Meet our Auckland Grantee, Orca Research Trust

Ahead of the start of Leg 7 of the Volvo Ocean Race from New Zealand to Brazil, Vestas 11th Hour Racing team members gathered at the Weiti River, just outside Auckland, to spend the morning exploring the estuary as Dr. Visser explained Orca Research Trust’s work. A few years ago, Tony Mutter watched a documentary on a flight home to New Zealand called Swimming with Killer Whales. Dr. Ingrid Visser captivated his attention – but the connection between pollution on land and how it impacts the ocean was what hit home.

“Watching the documentary taught me a lot about water run-off, from farms, and how it enters the ocean and affects wildlife,” said Tony Mutter, Crew Member, Vestas 11th Hour Racing. “I hope our support of Orca Research Trust, and will help raise awareness on the importance of changing our habits on land to protect the ocean.”

Above: Watch the video of Vestas 11th Hour Racing meeting Dr. Ingrid Visser and learning about Orca Research Trust.

While there are currently fewer than 200 orca in New Zealand waters, the iconic marine mammal is revered by the Maori, the indigenous people of New Zealand, and are often spotted in harbors and along the coast. The Orca Research Trust, founded by Dr. Visser in 1998, was the first scientific research project to study orca in New Zealand waters and remains so to this day. Dr. Visser’s work at the Orca Research Trust has also led to having a much better understanding of the toxins present in orca that live in New Zealand waters. Orca around the world have adapted to eat prey that are abundant in their region, and for the orca of New Zealand, this includes eating rays, bottom feeders that are commonly found close to shore and in busy industrial harbors. As large animals eat smaller species, they accumulate toxins (such as heavy metals like mercury and environmental contaminant such as PCBs ) that their prey has absorbed. Orca are particularly at risk as they eat animals that are also at the top of the food chain such as sharks. Dr. Visser, having seen the issues first-hand, has campaigned to reduce chemicals entering into the watershed.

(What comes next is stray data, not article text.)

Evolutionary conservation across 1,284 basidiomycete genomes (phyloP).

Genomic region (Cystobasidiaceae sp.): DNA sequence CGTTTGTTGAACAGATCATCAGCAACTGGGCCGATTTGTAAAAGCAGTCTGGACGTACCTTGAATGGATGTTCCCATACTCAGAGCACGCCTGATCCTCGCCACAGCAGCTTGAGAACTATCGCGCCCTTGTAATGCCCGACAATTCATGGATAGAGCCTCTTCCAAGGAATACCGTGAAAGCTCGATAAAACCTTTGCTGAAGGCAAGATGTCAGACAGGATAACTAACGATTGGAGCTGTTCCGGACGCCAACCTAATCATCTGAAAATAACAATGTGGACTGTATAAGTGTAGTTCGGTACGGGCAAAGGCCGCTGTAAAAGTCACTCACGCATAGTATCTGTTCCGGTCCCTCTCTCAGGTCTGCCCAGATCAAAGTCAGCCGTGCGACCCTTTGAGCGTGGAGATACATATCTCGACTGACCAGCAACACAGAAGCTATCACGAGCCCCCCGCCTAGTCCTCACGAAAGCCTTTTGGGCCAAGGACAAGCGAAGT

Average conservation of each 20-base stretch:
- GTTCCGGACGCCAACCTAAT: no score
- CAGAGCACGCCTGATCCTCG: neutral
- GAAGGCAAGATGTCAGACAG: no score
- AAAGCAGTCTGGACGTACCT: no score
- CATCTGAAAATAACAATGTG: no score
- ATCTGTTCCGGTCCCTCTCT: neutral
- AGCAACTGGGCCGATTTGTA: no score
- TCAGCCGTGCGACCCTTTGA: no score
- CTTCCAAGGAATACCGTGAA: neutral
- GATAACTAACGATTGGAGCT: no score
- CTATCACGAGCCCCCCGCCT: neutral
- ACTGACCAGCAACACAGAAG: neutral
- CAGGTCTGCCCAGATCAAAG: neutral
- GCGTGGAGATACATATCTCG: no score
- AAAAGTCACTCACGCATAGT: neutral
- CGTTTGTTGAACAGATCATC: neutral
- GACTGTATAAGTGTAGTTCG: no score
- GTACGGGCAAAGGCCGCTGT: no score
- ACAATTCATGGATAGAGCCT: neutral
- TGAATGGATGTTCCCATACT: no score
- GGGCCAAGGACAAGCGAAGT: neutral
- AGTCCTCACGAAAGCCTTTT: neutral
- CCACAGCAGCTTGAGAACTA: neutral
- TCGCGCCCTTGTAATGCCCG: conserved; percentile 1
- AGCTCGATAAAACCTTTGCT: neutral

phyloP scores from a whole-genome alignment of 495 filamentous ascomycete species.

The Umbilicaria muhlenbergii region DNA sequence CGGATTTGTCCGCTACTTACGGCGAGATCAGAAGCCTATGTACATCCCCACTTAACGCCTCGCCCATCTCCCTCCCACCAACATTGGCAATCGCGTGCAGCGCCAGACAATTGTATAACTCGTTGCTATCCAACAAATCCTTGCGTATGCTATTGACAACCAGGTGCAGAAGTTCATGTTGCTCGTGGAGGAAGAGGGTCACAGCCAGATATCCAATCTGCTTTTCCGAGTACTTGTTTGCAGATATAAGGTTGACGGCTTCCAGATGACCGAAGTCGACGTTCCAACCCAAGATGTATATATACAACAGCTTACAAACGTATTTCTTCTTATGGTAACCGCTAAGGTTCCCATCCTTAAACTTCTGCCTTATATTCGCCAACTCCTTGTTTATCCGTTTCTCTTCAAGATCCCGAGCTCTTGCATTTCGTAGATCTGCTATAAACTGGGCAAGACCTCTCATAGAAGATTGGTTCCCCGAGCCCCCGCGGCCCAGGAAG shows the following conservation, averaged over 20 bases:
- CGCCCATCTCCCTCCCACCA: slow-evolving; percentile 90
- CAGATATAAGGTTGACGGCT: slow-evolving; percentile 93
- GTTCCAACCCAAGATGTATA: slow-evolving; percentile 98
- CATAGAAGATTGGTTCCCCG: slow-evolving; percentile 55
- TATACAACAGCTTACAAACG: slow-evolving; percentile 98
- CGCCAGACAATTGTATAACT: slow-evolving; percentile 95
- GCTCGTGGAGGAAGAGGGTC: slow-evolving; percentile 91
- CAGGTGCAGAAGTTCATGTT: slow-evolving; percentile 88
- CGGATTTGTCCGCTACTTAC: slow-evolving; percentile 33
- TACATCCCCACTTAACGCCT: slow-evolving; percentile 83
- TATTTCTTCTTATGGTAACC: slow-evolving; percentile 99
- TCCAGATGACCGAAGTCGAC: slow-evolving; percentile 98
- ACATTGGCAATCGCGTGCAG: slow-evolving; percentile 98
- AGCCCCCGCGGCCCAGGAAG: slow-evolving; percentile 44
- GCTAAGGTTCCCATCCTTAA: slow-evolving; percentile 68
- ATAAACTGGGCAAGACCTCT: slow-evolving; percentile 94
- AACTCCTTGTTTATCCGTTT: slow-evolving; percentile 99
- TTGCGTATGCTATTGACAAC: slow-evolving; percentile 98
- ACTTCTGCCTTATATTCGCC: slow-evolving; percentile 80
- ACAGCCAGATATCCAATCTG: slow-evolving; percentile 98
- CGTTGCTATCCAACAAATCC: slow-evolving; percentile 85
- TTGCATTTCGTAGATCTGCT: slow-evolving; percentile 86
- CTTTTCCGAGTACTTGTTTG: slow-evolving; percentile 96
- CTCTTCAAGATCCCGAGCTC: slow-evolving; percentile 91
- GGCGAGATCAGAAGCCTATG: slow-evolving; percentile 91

“My fascination with orca has led me to better understand how connected we all are to the ocean. Chemicals used on farms and oil leaking from a car parked in the street, these are just some of the examples where there can be an impact downstream, literally and figuratively,” said Dr. Ingrid Visser, Founder & Principal Scientist of Orca Research Trust. “If we make small changes in our own lives, we can have a marked effect on the health of the ocean and all the creatures that live in it, not to mention us, who use and enjoy it.”

Beyond researching and observing these magnificent creatures, the Orca Research Trust also focuses their work on education and awareness. New Zealand has the highest stranding rate of orca worldwide, averaging one per year – in Australia, which has a much longer coastline, orca strandings are recorded approximately once every 14 years. Dr. Visser believes New Zealand’s high rates, to be due to hunting rays, which often forage in shallow waters. She has worked to study the recovery of orca that are successfully returned to the water after a stranding, while also raising public awareness for swiftly reporting strandings so these fascinating sea mammals can be returned to the water.

“One of the most satisfying parts of my research is to have a successful rescue of an orca – to see it return to its family” Dr. Visser stated.

“I am very passionate about educating the sailing community about how they can help protect cetaceans, and it was an honor to spend the day with Dr. Visser on her iconic red RIB and learning about her work,” said Damian Foxall, Sustainability Manager, Vestas 11th Hour Racing. “This is a wonderful opportunity to link between sustainable land management and the effect it has on our freshwater systems and oceans – wherever we live we are all ocean citizens.”

3 Tips to Protect Marine Mammals from Land

  • Sustainable land management starts with how you manage your yard and garden, at home or at work. Native plants can help filter runoff, and switching to organic fertilizers protects your local watershed.
  • Stop oil leaks. Whether from your boat or your car, the chemicals will make it into the ocean.
  • What you put down the drain gets into the ocean. Use non-toxic cleaning products to protect your local watershed.
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